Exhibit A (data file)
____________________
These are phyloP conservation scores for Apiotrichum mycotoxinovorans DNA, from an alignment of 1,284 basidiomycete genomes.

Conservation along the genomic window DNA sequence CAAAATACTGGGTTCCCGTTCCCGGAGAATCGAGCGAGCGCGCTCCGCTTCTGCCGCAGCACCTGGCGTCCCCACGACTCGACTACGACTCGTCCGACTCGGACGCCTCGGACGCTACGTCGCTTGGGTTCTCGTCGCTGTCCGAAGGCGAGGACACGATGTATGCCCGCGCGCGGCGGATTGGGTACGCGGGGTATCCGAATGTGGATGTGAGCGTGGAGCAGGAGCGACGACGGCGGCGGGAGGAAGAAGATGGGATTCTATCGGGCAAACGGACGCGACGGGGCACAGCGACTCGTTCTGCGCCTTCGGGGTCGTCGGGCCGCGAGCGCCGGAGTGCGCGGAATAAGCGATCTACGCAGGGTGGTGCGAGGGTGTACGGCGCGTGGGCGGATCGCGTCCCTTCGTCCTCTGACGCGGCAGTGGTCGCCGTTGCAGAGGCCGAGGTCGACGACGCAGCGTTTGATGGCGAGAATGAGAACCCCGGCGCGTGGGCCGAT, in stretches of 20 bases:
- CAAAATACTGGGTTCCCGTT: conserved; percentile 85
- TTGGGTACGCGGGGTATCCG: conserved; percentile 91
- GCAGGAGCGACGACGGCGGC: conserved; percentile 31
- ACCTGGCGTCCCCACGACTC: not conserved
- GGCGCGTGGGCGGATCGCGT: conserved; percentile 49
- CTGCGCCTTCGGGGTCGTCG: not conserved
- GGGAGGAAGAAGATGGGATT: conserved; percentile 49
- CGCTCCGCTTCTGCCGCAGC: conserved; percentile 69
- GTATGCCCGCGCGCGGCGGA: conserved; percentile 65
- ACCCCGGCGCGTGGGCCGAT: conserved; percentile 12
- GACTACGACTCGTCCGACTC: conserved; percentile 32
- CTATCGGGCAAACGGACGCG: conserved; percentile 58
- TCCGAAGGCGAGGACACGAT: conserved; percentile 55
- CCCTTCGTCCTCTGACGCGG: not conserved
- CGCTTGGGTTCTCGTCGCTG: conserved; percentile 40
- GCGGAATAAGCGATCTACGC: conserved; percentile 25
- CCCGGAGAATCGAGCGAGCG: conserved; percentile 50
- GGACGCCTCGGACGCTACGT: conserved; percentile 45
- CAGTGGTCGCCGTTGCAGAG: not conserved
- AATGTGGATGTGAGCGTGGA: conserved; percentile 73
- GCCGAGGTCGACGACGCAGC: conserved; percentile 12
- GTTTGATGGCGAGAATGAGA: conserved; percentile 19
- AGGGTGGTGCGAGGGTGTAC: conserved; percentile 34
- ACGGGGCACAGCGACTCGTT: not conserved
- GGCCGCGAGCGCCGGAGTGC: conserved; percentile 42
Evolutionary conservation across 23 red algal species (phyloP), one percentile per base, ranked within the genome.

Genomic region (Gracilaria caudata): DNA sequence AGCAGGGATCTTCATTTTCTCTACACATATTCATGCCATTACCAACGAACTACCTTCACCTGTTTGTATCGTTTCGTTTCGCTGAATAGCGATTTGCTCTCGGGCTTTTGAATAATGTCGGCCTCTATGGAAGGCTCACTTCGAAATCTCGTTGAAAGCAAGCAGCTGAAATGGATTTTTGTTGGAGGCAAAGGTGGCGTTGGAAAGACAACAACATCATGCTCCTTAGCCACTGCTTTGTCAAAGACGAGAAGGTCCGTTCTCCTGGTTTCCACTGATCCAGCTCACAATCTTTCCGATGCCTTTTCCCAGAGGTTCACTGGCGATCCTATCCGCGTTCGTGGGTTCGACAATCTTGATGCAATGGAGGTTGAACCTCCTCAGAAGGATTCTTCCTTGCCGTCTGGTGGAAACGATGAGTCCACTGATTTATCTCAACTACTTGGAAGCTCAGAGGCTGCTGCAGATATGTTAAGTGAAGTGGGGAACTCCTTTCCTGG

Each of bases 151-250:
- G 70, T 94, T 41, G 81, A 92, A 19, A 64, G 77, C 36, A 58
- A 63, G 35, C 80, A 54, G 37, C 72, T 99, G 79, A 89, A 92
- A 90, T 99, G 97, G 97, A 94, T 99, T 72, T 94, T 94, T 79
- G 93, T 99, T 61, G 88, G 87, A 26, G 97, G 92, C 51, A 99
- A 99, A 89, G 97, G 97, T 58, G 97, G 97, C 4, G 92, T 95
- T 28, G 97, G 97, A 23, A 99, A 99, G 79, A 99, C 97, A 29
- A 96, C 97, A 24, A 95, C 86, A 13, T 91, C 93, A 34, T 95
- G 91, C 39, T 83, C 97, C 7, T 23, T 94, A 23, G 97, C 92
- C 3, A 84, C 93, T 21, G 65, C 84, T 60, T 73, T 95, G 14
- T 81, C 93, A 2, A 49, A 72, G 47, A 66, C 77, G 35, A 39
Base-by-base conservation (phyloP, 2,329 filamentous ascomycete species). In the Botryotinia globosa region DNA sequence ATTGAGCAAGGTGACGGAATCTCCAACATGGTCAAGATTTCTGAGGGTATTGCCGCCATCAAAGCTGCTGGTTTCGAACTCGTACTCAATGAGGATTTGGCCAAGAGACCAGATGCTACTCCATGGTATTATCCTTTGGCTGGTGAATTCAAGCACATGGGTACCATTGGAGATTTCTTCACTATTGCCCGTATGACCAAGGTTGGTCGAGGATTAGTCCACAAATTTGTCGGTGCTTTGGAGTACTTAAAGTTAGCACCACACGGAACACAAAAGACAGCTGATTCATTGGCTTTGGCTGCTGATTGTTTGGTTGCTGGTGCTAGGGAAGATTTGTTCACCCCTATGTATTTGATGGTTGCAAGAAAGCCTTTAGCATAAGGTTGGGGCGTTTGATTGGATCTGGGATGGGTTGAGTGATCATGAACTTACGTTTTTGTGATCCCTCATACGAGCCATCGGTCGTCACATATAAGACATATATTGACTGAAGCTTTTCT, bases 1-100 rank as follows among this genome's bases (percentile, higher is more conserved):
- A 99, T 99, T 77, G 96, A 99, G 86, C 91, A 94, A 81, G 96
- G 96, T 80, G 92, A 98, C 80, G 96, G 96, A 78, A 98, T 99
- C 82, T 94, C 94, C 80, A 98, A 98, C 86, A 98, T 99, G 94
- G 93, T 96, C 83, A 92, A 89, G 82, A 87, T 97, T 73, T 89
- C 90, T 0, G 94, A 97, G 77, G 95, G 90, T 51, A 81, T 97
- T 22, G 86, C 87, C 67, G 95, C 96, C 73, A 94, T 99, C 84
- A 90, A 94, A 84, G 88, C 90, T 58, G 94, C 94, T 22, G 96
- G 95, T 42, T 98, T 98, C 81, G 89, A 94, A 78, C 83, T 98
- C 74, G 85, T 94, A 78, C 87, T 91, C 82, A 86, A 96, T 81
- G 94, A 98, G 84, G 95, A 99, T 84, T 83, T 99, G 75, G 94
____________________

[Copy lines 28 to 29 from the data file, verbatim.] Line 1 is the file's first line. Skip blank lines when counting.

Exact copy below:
Evolutionary conservation across 23 red algal species (phyloP), one percentile per base, ranked within the genome.

Genomic region (Gracilaria caudata): DNA sequence AGCAGGGATCTTCATTTTCTCTACACATATTCATGCCATTACCAACGAACTACCTTCACCTGTTTGTATCGTTTCGTTTCGCTGAATAGCGATTTGCTCTCGGGCTTTTGAATAATGTCGGCCTCTATGGAAGGCTCACTTCGAAATCTCGTTGAAAGCAAGCAGCTGAAATGGATTTTTGTTGGAGGCAAAGGTGGCGTTGGAAAGACAACAACATCATGCTCCTTAGCCACTGCTTTGTCAAAGACGAGAAGGTCCGTTCTCCTGGTTTCCACTGATCCAGCTCACAATCTTTCCGATGCCTTTTCCCAGAGGTTCACTGGCGATCCTATCCGCGTTCGTGGGTTCGACAATCTTGATGCAATGGAGGTTGAACCTCCTCAGAAGGATTCTTCCTTGCCGTCTGGTGGAAACGATGAGTCCACTGATTTATCTCAACTACTTGGAAGCTCAGAGGCTGCTGCAGATATGTTAAGTGAAGTGGGGAACTCCTTTCCTGG